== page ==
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A New Study Finds Broad Racial Inequities in Hiring and Wages at 100 Seattle Restaurants

Workers of color face discrimination in hiring, career advancement and pay, according to a new report by Restaurant Opportunities Centers United.

Waiter in restaurant Photo: Shangyou Shi/Unsplash

At a restaurant in Seattle, two candidates with very similar resumes, ages and even builds applied for the same job. The only difference was that one woman was white and the other Black. If anything, the Black applicant’s experience was slightly more impressive. Both of their résumés were accepted by the host, but only the white applicant received a phone call for an interview.

That could be viewed as an isolated experience, but the nonprofit group Restaurant Opportunities Centers United (ROC United) just released a study showing it wasn’t. The organization repeated this scenario at 100 restaurants in Seattle, while also conducting a census of economic conditions for people who already had jobs in the industry. ROC United found that workers of color earn less money on average than their white colleagues, are shunted to lower-tier jobs within the industry and are subject to discrimination in hiring.

For the study of hiring practices, ROC United conducted a “Matched Pair Audit” for which it hired professional actors to apply for jobs. The organization worked with the actors so that each pair of applicants to the same restaurant would have similar temperaments and answers when applying. ROC United conducted the tests for more than a year between 2017 and 2018. The organization found that 49 percent of white applicants were shown favorable treatment, 34 percent received equal treatment and 17 percent of Black and Latinx applicants received better treatment than their white counterparts.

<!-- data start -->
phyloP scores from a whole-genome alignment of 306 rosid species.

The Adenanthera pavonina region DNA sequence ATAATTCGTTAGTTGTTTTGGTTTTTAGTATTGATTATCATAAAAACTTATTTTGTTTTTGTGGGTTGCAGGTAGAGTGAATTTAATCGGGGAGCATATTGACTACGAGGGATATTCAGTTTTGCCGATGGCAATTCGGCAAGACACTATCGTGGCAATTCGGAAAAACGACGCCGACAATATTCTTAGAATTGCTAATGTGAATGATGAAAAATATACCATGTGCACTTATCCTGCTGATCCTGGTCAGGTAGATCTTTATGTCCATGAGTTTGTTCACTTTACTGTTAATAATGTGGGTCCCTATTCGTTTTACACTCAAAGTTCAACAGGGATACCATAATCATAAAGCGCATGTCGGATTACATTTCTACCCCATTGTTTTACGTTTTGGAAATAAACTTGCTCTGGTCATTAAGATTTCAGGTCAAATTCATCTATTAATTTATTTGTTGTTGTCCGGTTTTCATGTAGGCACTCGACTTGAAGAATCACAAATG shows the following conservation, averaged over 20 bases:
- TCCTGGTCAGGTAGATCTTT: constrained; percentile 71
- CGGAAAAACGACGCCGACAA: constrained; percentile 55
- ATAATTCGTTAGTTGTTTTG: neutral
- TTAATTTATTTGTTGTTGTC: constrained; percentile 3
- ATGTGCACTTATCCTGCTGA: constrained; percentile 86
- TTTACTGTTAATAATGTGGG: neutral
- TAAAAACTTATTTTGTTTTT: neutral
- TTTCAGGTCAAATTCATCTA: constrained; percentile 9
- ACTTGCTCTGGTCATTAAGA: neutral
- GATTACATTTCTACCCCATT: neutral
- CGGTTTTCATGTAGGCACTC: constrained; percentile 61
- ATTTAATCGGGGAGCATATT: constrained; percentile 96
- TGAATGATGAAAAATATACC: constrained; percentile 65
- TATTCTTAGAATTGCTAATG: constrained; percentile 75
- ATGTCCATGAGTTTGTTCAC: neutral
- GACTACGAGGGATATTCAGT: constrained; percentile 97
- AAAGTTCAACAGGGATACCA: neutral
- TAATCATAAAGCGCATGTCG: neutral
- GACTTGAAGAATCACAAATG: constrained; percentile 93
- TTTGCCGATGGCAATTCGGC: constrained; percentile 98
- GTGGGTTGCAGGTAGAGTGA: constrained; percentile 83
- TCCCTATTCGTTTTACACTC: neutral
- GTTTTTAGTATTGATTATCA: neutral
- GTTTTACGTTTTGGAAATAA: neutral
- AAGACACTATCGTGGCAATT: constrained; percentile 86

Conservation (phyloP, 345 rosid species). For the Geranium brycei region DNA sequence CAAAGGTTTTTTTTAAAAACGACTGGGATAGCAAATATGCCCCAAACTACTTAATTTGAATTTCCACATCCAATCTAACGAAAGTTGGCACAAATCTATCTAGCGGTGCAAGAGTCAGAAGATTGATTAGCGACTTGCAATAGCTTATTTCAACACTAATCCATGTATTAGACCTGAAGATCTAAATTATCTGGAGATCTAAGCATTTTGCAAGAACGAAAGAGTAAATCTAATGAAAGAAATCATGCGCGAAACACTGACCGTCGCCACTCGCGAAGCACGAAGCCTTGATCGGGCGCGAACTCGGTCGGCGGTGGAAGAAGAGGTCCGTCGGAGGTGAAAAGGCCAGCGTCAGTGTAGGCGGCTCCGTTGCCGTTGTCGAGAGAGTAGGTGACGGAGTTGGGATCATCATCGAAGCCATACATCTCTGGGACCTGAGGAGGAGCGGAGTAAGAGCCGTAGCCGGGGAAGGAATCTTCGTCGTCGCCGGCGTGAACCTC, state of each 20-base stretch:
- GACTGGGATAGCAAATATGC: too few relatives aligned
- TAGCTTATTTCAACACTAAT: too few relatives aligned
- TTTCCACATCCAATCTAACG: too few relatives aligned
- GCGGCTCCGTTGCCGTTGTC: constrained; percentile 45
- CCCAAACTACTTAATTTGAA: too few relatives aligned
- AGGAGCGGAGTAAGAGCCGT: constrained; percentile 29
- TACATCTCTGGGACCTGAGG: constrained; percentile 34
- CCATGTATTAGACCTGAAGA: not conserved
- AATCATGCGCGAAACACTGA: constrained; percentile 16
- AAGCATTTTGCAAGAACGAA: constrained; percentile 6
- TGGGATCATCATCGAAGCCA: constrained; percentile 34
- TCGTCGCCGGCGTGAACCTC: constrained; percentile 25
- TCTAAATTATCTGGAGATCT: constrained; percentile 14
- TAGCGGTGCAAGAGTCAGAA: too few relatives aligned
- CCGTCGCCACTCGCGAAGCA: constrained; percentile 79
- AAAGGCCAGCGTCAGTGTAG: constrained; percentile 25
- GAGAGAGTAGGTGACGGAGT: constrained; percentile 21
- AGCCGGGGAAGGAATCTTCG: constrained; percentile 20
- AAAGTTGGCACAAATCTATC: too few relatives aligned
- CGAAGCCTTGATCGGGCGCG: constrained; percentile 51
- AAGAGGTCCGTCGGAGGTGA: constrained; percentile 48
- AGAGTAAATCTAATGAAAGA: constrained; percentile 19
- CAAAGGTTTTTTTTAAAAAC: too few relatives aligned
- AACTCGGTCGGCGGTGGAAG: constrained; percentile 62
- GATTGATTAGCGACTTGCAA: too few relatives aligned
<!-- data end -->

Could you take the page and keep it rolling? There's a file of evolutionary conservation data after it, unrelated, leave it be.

ROC United also conducted a census of current restaurant workforce in the city. Workers of color make up 30 percent of employed people in Seattle and they are 46 percent of the city’s restaurant workforce. Despite being well represented in the industry, a tiered system has emerged to stunt their advancement. They’re more likely to be bussers, hosts and food runners than bartenders, captains or sommeliers. And in the kitchen they’re more likely to be dishwashers and prep cooks than line cooks and sous chefs.

“Although workers of color and women account for close to half of the industry’s workforce, workers of color are concentrated in less visible, lower-wage jobs and both are underrepresented in the coveted, highest-paid FOH positions,” the report concludes. “The distribution of workers of color by position has significant long-term economic consequences exacerbated by a lack of opportunities for training, advancement and overall working conditions.”

In hard numbers, the report found that the median earnings for workers of color were $2 less per hour than for white workers. And white men made $4.81 more per hour than men of color and $5.28 per hour more than women of color.

ROC United is encouraging restaurants to initiate programs that track segregation through their own workforce in order to address any inequities they find. And the organization is also offering tools to help with recruitment, training and retention. They also encourage diners to value racial inclusion in a way they’ve valued movements like farm-to-table in the last decade.

“The restaurant industry has been transformed by the public’s demand for organic, local, and sustainable food,” the authors conclude. “The public must also prioritize treatment of workers, and in particular, racial and wage equity when choosing restaurants.”

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